[You can ask your own question here.]
The recent photographs I have seen in the Ananda newsletters show that some of the teachers/swami's wear blue colored clothing. Is this really needed? Why do you need a visual distinction between a Swami and a disciple? Is that not in some way telling others “I am more spiritually advanced than you” and in a way becomes a false ego?
Have you seen Swami Kriyananda’s book, A Renunciate Order for the New Age? If you haven't, you can read it on the internet at www.nayaswami.org. Swamiji wrote the book in the summer of 2009 and launched the order with an initiation in November. The establishment of this Order has indeed changed the “look” of Ananda.
Whereas before you saw people dressed in a wide range of colors, now, especially, on formal occasions, you see a lot of uniformity -- blue (for Nayaswamis), white (for Tyagis), and yellow (for Brahmacharis).
Nayaswamis are those who have taken what is called a “Vow of Complete Renunciation.” (“Naya” means new. The whole order is simply a “new” Swami order.) Tyagis and Tyaginis and Brahmachris and Brahmacharinis are, you might say, “novice” Nayaswamis. There is one more group called “Pilgrim,” which is for those raising families, and for others who want to declare their spiritual intention, but for whom the other vows are not appropriate. There is no specific color for Pilgrims.
One distinguishing feature of this new order is that married couples can take vows without having to separate. The Tyaga vow is for married devotees; the Brahmacharya vow is for single people who are dedicated to remaining single for life.
Now, to the question you have asked, "Does it increase or decrease the ego to dress according to the vows one has taken?"
Ego is always a danger, of course, but the point of making an outward statement is to diminish ego’s hold, not to increase it. The outfit one assumes as a result of spiritual initiation is usually plain, simple, and meant to help one overcome vanity and preoccupation with outward appearance.
It is also God-reminding for the one wearing it. And, it must also be said, a way to protect yourself from the temptation to dilute one's commitment by wrong or careless actions.This will be more true as the Order becomes established and the meaning of the garb is more widely known.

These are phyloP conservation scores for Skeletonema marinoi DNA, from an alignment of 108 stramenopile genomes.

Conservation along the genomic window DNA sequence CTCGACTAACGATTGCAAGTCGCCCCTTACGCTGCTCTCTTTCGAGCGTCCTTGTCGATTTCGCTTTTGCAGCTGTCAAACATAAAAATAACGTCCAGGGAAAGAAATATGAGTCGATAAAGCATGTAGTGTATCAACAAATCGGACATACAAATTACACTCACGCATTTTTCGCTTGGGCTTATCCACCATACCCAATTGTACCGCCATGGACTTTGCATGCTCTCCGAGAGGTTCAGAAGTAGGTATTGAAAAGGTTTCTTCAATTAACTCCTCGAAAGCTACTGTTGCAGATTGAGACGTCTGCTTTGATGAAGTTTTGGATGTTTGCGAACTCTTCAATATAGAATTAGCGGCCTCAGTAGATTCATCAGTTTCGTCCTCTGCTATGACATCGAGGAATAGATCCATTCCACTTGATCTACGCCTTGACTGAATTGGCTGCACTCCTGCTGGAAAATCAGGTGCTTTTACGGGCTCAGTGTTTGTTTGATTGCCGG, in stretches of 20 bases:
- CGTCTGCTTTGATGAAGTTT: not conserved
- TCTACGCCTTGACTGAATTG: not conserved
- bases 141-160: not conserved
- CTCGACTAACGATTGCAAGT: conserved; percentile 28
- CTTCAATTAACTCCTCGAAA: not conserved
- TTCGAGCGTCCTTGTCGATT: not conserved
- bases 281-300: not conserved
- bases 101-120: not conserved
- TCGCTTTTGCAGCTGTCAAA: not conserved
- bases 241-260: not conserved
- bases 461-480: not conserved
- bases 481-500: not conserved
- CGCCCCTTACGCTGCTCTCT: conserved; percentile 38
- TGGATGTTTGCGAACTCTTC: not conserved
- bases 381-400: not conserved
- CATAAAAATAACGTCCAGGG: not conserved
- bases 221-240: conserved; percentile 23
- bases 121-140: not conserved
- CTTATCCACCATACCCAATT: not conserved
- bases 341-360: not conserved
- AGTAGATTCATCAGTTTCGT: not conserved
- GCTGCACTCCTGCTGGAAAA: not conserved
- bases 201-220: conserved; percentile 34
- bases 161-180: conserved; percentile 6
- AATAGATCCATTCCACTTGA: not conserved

Catholic priests and nuns, dressed in their easily recognized religious habits, are treated differently out of respect for the choice they have made. This bit of distance between them and the world helps them to keep their vows. A life dedicated to God is not always smooth sailing. If it is only done for show, of course it isn't very meaningful. But anything that helps maintain the depth and dignity of one's commitment is a welcome addition.
Yes, to dress in a way that singles you out can also lead to ego if one is inclined that way. But spiritual cowardice is also an obstacle that must be overcome. It takes courage to declare to the world: “I am not living an ordinary life anymore. From now on I live for God Alone.”
When devotees here in Ananda Palo Alto began to take initiation into this Order and assume the dress and sometimes the titles that went along with that, some people expressed to me the same concern you have raised. “Won’t this create divisions and lead to ego?”
My response was to ask questions in return. “Has anyone who has taken these vows acted in a superior way, or treated you with less kindness and respect than before? Has anyone in the Renunciate Order made you, who have not taken vows, feel inferior? Has anyone acted as if there is now an inner circle to which you do not belong?”
The answer I received was exactly what I knew to be true. “No. None of these things have happened. In fact,” my friend responded, “those who have taken vows seem happier, kinder, more inclusive, and even more God-centered than they were before.”
For all these years, Swami Kriyananda was the only sannyasi among us, the only one dressed in a distinctive way. Many of us, however, have longed to make an even deeper commitment. And yes, to separate ourselves even more profoundly from the world and everything it stands for.
Until Swamiji formed this Renunciate Order, there was no way to express that longing. The sannyas stage of life, especially for those of us who are married, and have vibrant spiritual partnerships with our spouses, and therefore no inclination to separate, was beyond our reach.
We are so grateful to Master for inspiring Swamiji to found this Order. To allow us, in many cases, to become Swamis together.
Ananda has always been a place of deep spirituality, but adding these vows has deepened us as individual devotes, and made the community as a whole much deeper in ways we didn’t even know were possible. So even those who have not joined the Order have been uplifted by it.
In the Bible, Jesus is asked how to tell a true prophet from a false one. He said simply, “By their fruits ye shall know them.”
One can look from the outside and imagine all sorts of things, such as: distinctive dress will foster a sense of superiority, rather than humility. But imagination is not the issue here.
The question is, “What is true? What are the fruits?” And the fruits -- speaking both personally and from observing Ananda as a whole -- are not at all bitter, but divinely sweet.
[Questions and answers from other Ananda ministers worldwide can be found on the Ask the Experts page of Ananda.org.]